The summer after my high school graduation, I was broken up with by a boy who I later learned was the complete opposite of what I wanted, but I never saw that until he released me.
I say “released” because this breakup was the beginning of a monumental transformation, one where something would emerge from within me. A dawning of sorts—one where I would become acquainted with my spirit and find exhilarating clarity.
Initially, after the split, I was in shock. I truly had no idea it was coming. But after hearing, “I never saw what you saw in him” from a few too many people, I realized it was true. He did not align with my spirit whatsoever.
I had been blindfolded with a desire to be loved, failing to realize that all I needed to do was remove the blindfold and look within.
And so, as some people do when trying to make sense of a breakup, I chopped off my hair. I felt the need to go somewhere, to do something, but no one could come with me. Then something just clicked in my brain; I didn’t need to wait for a partner or friend to come along with me on a trip of a lifetime—I could do it all on my own.
So, a couple of weeks before my anticipated trip, I did some research. I booked hotels, reserved camping grounds, and set off to Canada, 18 years old and naïve, with Banff National Park as my destination.
I drove for as long as 12 hours a day, but I never felt lonely or bored. My head was the clearest it’s ever been. What people don’t often see as a benefit of solo road tripping is that you literally have hours of nothing to do but think. Some people feel uncomfortable in their own heads and are frightened of being alone and what they might find there. But I was rejoicing in introverted heaven.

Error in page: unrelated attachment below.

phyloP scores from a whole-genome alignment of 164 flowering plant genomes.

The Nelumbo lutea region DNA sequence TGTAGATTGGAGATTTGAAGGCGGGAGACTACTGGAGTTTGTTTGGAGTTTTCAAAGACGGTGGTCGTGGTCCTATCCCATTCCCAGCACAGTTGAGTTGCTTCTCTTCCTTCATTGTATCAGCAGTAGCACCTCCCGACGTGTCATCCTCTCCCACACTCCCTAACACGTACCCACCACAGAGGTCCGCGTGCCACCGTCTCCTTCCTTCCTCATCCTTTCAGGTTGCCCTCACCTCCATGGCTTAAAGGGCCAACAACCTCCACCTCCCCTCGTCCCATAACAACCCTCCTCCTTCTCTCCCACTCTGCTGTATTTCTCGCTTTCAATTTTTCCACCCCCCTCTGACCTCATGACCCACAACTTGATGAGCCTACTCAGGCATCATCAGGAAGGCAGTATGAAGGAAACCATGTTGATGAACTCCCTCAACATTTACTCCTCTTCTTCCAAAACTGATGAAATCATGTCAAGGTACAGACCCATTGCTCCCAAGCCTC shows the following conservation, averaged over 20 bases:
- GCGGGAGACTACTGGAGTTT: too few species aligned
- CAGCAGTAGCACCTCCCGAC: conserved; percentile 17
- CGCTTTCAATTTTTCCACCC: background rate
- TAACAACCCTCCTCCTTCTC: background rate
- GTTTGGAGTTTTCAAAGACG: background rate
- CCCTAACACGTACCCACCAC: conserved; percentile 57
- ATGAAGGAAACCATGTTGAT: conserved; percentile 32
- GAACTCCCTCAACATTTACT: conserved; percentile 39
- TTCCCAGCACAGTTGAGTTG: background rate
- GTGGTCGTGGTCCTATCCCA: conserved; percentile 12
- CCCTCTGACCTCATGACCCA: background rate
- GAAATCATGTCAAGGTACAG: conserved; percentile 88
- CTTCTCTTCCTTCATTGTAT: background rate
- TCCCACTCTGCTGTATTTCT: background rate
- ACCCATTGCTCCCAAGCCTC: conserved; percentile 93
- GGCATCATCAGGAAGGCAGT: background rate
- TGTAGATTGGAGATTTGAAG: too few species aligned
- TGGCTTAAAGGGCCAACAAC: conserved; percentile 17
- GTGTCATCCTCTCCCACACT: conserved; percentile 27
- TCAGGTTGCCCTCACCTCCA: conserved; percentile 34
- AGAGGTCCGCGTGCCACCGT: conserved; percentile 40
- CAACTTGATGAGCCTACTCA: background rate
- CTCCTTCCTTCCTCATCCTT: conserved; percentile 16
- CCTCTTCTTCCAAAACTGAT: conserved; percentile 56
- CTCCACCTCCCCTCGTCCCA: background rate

I contemplated just about every little thing in my life.
I could go on and on about the benefits of traveling alone (like getting to choose what you want to eat for every meal and creating your own agenda), but the main takeaway from this trip was that a part of me came out that I had suppressed—a part that was buried deep beneath childhood trauma and anxiety. A part that I never believed I could let out, because I didn’t believe I mattered.
Alone for the first time, in a completely new place, I was able to truly be myself. I was able to be who I wanted strangers to see me as. A person who was confident, comfortable alone, and courageous. I never knew this about myself before this trip, but there, with no one but my true buried self, I saw how I didn’t need anyone by my side in order for me to be that version of myself.
I learned that by embracing being alone, by pushing through the awkward and uncomfortable and even uneasy parts—like camping alone in the alpine wilderness—you find a part of yourself you can love so much more. A wonderful, fun, and loving part you never knew existed and won’t let go of after meeting her.
So, if something doesn’t feel right, maybe you need to do that thing you always dreamed of. Or maybe do what scares you the most. You might just meet the part of you that’s been missing.